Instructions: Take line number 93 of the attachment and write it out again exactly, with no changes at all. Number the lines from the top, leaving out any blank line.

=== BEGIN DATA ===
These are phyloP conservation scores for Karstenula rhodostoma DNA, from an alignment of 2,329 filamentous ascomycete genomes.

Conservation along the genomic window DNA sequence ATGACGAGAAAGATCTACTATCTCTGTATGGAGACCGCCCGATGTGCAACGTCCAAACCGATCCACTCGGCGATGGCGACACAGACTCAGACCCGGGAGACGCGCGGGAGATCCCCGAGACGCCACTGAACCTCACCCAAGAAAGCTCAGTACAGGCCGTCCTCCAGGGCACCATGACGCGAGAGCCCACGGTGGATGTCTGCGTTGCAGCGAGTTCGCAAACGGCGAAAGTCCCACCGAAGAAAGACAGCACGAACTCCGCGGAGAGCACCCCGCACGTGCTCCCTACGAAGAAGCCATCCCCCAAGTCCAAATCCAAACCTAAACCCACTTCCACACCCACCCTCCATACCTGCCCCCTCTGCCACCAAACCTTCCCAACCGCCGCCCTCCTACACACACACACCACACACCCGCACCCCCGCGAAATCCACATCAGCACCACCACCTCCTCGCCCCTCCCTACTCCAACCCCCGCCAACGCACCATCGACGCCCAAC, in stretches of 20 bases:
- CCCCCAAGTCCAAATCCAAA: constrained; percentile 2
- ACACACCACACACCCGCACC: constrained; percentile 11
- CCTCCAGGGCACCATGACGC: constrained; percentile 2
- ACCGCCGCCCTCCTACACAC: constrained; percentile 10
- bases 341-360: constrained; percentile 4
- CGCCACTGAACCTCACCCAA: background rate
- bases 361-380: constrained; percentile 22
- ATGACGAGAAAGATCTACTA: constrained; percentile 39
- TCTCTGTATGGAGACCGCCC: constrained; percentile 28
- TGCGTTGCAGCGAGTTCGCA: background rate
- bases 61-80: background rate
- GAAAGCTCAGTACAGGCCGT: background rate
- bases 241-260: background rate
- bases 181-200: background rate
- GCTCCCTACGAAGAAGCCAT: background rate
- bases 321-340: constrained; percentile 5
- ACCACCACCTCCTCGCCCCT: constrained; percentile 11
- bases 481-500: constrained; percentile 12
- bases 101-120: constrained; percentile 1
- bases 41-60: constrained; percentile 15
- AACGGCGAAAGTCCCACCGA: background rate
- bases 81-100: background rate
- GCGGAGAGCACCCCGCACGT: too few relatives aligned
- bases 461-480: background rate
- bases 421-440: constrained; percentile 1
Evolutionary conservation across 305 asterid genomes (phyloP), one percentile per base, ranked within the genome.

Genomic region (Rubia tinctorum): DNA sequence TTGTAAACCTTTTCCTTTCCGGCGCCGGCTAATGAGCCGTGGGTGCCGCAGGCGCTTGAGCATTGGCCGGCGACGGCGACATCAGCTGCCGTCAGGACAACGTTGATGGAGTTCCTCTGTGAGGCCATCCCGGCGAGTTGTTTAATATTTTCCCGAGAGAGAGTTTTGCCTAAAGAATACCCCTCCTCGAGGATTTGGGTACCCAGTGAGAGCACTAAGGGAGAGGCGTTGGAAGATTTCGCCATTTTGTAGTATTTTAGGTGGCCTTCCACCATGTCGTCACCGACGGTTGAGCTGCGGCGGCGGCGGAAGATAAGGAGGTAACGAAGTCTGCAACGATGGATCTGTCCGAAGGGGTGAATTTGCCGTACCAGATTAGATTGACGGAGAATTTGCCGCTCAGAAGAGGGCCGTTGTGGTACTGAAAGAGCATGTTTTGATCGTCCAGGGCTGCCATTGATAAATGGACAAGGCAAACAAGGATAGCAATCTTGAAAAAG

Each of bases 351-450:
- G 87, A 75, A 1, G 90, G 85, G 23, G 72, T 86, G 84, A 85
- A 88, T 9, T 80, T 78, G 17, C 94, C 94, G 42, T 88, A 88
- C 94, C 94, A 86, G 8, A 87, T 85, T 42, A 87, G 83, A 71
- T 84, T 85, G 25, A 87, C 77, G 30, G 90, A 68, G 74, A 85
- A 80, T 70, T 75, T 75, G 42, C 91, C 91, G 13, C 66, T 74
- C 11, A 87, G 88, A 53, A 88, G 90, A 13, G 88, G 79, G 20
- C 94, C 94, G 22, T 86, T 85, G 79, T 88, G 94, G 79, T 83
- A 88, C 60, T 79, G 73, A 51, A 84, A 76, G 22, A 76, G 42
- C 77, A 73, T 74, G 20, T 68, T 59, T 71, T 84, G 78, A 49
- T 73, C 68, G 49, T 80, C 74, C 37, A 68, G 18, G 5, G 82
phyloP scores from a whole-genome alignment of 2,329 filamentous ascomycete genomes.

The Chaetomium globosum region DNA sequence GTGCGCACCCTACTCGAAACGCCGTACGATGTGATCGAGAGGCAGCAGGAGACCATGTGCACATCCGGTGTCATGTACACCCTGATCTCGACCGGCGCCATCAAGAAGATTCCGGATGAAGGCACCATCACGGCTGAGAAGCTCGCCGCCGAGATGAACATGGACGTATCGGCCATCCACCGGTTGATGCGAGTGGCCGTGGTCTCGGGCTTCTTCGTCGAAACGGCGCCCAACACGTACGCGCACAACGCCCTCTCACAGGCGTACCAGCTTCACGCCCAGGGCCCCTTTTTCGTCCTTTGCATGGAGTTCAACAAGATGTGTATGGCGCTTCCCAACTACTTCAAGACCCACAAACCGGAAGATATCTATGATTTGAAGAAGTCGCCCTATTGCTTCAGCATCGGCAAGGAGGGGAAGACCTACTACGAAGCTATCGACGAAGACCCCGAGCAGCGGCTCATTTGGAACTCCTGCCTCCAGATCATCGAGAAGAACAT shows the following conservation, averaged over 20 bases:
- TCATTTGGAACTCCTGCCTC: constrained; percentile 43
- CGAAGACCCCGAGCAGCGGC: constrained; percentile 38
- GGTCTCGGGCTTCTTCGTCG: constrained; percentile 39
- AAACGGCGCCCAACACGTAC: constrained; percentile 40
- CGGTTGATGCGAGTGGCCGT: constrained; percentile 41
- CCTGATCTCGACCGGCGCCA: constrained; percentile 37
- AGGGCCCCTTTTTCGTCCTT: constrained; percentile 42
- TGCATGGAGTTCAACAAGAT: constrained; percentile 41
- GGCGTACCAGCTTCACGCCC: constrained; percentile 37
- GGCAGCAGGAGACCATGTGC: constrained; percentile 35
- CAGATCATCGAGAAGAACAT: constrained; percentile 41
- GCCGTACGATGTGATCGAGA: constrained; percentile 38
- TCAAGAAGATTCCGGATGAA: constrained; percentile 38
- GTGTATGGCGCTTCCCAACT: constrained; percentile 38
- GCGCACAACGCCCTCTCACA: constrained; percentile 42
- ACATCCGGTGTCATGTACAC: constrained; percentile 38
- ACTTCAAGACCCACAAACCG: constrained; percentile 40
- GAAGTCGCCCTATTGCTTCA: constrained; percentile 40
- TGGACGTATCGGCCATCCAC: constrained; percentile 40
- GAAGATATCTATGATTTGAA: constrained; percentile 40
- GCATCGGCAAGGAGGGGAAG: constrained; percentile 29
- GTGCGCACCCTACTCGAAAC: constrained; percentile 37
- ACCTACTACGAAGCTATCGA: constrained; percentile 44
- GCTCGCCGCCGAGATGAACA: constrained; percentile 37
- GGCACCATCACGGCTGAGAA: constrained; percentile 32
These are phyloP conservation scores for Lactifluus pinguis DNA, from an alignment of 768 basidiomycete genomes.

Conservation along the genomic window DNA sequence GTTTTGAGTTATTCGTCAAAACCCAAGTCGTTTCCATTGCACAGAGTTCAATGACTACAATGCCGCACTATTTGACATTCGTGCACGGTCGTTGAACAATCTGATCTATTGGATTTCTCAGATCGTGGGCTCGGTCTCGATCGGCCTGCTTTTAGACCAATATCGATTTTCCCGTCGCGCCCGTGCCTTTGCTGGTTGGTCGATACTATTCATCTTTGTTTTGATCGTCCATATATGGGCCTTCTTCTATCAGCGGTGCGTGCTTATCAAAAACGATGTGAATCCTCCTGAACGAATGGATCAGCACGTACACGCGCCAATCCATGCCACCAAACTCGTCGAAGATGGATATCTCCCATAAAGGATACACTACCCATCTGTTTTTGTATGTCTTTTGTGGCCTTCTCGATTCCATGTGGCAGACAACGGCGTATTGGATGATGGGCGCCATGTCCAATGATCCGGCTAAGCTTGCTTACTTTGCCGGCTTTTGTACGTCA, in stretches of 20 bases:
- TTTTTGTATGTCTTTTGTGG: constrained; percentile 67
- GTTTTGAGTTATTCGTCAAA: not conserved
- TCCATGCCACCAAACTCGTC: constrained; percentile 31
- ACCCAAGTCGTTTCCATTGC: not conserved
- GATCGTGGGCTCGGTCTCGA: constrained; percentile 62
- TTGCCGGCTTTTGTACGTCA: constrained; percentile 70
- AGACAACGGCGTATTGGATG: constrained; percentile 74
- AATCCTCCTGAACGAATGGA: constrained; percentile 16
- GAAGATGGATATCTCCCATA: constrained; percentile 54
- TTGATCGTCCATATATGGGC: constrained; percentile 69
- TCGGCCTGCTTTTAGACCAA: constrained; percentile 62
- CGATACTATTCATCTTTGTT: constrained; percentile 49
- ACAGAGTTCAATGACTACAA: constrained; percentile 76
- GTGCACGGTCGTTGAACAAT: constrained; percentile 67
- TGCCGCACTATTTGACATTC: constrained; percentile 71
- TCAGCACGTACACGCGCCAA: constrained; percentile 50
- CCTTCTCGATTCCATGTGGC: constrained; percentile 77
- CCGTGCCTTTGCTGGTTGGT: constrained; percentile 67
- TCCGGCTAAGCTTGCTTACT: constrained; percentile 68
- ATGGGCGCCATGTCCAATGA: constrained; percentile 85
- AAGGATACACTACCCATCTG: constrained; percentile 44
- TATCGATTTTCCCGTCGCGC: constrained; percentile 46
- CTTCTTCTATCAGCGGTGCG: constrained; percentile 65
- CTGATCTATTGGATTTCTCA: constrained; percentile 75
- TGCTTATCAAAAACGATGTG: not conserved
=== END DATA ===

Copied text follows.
- CTGATCTATTGGATTTCTCA: constrained; percentile 75